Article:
Let us attempt to develop this analogy by adding some historical detail. The Christian identification of certain Jewish laws as "ceremonial" anticipated the modern distinction between the "secular" and the "religious." As Philippe Buc has noted:

[A]ccording to patristic understanding the Jewish "ceremonies" had been emptied of all meaning when Christ had fulfilled the promises of the Old Dispensation that these caerimoniae symbolized. Thomas Aquinas thus carefully distinguished between purely ceremonial commands, now prohibited in Christendom, and praecepta iudicialia, secular provisions that might be adopted in a Christian State. Since the relationship between regnum [the monarchy or emperor] and sacerdotium [the priesthood] could be conceived in terms of the contrast between the Old Law and the New Law, the distinction between ceremonies and sacraments could also be correlated to the hierarchized complementarity of Polity and Church.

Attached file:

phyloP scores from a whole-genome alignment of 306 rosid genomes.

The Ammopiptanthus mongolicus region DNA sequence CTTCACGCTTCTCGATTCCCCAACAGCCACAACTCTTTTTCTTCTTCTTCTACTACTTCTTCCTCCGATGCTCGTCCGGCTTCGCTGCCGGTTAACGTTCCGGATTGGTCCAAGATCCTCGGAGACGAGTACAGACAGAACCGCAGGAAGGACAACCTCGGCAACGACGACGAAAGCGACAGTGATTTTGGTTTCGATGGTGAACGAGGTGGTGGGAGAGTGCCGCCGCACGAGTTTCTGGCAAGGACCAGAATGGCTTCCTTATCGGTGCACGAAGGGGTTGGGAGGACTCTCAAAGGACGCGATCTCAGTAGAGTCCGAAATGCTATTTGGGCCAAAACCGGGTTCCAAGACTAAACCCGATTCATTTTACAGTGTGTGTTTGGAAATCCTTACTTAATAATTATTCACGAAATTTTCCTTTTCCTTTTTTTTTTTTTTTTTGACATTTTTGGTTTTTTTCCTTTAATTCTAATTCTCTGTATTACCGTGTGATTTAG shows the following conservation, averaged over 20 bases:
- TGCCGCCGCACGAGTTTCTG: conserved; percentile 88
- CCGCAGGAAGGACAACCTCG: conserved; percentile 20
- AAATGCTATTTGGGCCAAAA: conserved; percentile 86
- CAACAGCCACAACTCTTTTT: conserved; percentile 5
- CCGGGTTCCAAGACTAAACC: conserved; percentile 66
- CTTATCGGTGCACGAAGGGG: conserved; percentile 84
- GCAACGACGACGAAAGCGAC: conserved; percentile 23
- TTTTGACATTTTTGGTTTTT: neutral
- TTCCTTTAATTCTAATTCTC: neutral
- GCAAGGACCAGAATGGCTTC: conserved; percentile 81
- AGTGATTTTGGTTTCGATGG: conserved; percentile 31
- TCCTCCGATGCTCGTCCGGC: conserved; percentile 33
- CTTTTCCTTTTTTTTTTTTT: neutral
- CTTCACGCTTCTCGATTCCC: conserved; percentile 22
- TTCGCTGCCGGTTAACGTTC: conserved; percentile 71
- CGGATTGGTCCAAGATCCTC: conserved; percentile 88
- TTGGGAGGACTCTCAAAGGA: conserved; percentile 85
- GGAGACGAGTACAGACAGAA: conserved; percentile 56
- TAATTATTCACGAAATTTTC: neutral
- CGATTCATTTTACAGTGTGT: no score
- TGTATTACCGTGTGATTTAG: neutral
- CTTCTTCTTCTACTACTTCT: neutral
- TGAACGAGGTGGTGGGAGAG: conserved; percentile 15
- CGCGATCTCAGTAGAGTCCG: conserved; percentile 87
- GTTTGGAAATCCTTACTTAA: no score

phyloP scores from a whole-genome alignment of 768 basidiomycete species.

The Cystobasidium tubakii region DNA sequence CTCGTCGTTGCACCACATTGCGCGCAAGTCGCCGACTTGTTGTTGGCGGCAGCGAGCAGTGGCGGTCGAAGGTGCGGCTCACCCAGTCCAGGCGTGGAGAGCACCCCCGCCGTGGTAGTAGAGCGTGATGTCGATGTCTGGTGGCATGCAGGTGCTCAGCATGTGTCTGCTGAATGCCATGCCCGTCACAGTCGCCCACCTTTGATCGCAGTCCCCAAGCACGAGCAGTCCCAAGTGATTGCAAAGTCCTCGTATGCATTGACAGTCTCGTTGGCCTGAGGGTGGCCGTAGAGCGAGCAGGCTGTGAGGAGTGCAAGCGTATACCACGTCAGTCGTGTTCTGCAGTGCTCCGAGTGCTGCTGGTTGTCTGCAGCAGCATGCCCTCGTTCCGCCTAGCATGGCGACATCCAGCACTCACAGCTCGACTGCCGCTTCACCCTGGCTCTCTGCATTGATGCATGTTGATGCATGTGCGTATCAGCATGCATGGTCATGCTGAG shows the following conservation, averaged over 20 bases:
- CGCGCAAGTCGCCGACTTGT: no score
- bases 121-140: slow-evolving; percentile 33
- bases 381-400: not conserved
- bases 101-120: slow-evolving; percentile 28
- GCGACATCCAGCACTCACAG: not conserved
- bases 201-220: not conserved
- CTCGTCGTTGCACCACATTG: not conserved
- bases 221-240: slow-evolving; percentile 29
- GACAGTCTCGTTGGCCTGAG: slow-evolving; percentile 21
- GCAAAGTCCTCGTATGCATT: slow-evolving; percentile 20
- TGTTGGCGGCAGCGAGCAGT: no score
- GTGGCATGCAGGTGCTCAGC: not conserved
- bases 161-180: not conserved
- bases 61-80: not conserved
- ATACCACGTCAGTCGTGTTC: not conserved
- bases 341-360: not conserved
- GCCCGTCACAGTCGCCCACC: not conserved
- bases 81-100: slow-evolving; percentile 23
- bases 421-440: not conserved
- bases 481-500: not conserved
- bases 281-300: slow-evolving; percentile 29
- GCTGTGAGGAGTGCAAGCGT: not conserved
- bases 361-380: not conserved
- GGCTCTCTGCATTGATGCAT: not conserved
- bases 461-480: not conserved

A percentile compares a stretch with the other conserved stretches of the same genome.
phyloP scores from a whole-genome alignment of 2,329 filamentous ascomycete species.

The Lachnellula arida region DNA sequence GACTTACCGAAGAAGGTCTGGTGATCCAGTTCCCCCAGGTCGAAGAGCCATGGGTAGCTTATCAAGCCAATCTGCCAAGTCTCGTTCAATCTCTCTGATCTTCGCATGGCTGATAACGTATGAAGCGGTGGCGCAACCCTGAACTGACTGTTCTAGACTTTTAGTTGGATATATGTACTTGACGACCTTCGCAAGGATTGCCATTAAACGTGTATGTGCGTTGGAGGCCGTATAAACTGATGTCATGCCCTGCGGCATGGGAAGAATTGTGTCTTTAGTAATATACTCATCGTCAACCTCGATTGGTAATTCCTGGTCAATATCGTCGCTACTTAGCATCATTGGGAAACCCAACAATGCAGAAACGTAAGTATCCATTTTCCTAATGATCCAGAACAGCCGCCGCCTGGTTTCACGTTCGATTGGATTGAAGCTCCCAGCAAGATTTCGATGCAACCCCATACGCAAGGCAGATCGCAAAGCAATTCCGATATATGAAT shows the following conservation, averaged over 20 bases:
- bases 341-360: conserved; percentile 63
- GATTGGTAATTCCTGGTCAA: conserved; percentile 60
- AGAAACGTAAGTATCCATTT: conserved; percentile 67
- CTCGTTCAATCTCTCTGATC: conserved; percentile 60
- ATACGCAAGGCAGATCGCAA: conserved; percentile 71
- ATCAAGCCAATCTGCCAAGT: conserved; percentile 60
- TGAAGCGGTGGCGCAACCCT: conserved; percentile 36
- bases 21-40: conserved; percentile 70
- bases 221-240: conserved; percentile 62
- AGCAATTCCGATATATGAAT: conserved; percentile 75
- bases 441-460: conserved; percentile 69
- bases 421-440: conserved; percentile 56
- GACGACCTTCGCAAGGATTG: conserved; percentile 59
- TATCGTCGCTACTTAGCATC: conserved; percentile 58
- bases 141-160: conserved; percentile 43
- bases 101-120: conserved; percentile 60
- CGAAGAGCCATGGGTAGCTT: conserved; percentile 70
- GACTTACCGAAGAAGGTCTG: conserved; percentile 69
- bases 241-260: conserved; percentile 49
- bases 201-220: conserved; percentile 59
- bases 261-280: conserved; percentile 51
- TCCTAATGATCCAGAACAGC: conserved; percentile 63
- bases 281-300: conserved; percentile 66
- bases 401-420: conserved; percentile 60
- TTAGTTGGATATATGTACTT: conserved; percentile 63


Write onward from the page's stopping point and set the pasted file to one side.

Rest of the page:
As Buc proceeds to describe, with the Reformation, the question of what was "secular" and what "religious" became more difficult. Rejecting Catholic tradition, Protestants addressed de novo the question of which of the Mosaic laws remained in force under the Christian dispensation. The general Protestant distrust of ritual as either "empty works" or outright idolatry, which led to a wholesale attack on the ritual economy of the medieval church, also deepened the hermeneutical engagement with the topic of Jewish "ceremonial."